For me, a vacation or trip is a time to explore and learn new things. It’s a time to build memories. One of my most amazing and life-changing adventures occurred when I traveled to New Orleans, Louisiana with my Evangelical Lutheran Church of America (ELCA) youth group this past summer.
The youth group and I left on Monday evening and drove through the night arriving at noon the following day in Memphis, Tennessee. The time we spent traveling on the bus it rained, causing our bus to spring a few leaks. On Tuesday, we spent time at a family fun park, enjoying the arcade games, bumper boats, and go-karts. After our fun, we continued our journey to Horn Lake, Tennessee where we spent the night. We encountered a police officer in a parking lot that evening, who was very thankful for our presence and for what we were about to accomplish in New Orleans.
The next morning we left Horn Lake and traveled to New Orleans. On our way, we drove on a 25 mile bridge above the water. We later arrived in New Orleans and were amazed by what we encountered. As the bus entered the city, we drove past the Superdome—I was shocked by its size— and we continued our way to our hotel at the opposite end of the city. We learned quickly that it was going to be a long walk back and forth from our hotel to the Superdome. The walk was a little over a mile one way, but it seemed longer than that because of all the stoplights and crosswalks. At night, it was even longer, because everyone was walking in one enormous mass down the sidewalk and partially onto the street.
Other than fun, the youth gathering was also a time to help others. Three days were designated as service days. For our group’s service project, we were assigned to clean the St. Bernard Parish cemetery—located about 10 miles outside of New Orleans. Our job at the cemetery consisted of pulling weeds, picking up garbage, painting fences and concrete tombs. My friend, Lindsey and I also had some fun while we were working by chasing geckos and escaping the potential stings of several wasps on that hot, humid day. It also felt great to hear all the people visiting the cemetery saying how grateful they were that we were there cleaning up. One thing I didn’t enjoy was the two times I was bit by fire ants.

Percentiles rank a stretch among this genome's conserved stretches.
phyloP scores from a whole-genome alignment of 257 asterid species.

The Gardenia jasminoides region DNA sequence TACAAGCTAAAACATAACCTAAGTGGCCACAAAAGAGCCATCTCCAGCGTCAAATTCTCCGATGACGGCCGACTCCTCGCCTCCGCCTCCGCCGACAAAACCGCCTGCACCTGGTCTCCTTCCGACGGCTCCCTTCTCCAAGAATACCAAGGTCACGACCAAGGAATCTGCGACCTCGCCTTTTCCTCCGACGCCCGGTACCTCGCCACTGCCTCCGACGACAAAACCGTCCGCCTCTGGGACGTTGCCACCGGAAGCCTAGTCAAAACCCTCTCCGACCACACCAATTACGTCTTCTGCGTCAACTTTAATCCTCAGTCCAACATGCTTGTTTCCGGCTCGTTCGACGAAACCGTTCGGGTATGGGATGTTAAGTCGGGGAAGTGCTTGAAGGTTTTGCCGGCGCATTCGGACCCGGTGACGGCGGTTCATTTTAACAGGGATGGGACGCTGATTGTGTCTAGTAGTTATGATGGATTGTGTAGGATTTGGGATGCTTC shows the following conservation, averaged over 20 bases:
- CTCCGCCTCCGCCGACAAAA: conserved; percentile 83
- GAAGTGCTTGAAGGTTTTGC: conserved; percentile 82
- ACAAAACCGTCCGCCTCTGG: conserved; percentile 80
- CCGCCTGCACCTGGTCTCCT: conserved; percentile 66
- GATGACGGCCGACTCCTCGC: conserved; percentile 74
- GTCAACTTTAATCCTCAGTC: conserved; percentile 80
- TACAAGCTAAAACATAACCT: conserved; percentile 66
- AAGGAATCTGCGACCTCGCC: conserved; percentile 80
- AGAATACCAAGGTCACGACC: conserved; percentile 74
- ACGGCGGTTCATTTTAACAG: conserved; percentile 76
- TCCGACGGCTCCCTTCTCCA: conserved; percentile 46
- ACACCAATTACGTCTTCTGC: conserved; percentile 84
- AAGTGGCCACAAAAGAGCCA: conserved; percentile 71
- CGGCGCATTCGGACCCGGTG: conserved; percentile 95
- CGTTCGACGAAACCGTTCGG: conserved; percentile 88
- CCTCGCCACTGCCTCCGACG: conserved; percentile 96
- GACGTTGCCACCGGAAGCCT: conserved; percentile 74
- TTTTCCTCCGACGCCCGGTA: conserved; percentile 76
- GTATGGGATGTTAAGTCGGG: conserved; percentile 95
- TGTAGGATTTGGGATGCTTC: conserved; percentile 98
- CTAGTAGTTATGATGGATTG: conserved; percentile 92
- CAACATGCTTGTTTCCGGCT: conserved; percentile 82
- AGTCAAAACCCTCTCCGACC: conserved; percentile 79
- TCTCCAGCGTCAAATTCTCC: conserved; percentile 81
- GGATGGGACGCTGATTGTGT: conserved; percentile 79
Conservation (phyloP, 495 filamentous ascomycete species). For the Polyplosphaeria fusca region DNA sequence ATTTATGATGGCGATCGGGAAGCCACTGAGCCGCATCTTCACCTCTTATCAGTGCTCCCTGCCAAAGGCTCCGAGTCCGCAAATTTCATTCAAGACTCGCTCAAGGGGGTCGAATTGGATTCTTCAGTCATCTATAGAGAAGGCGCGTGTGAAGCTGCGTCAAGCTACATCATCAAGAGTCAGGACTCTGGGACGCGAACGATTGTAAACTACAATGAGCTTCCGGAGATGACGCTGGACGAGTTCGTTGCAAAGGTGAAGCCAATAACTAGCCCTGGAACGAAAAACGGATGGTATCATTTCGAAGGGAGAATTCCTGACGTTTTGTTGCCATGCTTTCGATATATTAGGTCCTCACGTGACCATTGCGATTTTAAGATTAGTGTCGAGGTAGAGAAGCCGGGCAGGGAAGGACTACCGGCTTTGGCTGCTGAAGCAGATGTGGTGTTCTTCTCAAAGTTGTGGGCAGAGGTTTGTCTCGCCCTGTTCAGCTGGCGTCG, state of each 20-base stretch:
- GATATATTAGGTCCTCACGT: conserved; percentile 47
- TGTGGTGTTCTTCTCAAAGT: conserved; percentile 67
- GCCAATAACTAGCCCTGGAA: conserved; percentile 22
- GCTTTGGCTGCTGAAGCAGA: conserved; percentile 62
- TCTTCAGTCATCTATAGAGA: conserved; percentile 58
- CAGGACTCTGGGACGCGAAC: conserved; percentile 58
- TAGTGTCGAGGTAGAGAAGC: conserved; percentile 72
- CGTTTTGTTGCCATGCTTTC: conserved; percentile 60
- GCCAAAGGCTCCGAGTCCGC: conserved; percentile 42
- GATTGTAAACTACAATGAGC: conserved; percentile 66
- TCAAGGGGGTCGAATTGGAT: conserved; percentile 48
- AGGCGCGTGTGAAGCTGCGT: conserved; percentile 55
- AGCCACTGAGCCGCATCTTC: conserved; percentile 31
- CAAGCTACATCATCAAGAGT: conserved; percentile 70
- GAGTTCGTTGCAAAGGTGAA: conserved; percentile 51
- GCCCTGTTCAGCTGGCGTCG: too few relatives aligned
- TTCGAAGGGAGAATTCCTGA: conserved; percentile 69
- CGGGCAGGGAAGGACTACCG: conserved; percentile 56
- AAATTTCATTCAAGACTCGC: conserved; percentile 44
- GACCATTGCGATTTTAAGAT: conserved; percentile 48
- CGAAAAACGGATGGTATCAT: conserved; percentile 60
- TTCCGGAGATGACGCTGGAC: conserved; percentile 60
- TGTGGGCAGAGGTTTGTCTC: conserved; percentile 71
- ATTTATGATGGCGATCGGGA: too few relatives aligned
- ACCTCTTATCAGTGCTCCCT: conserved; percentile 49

One of my most memorable moments of the trip came from the time we spent in the Superdome. Every night we were entertained with more than half-a-dozen different speakers and performers. On the first night, I learned that everything I perceived about New Orleans was about to change. The speakers were amazing and spoke about several different topics, such as world hunger, children as soldiers, and overcoming obstacles. Besides the speakers, there were also many performers—from fiddlers to jugglers and accordion players to large bands—who all had unique ways of captivating the attention of 38,000 youths and chaperons. It was amazing to see so many people in one place all at one time, united for one single cause.
From the trip, I discovered more about the people of New Orleans and was amazed at the number of people that came to the ELCA Youth Gathering for a purpose in life. What I will remember the most, is the pride I felt from being part of a youth gathering who did their part to help change the world.
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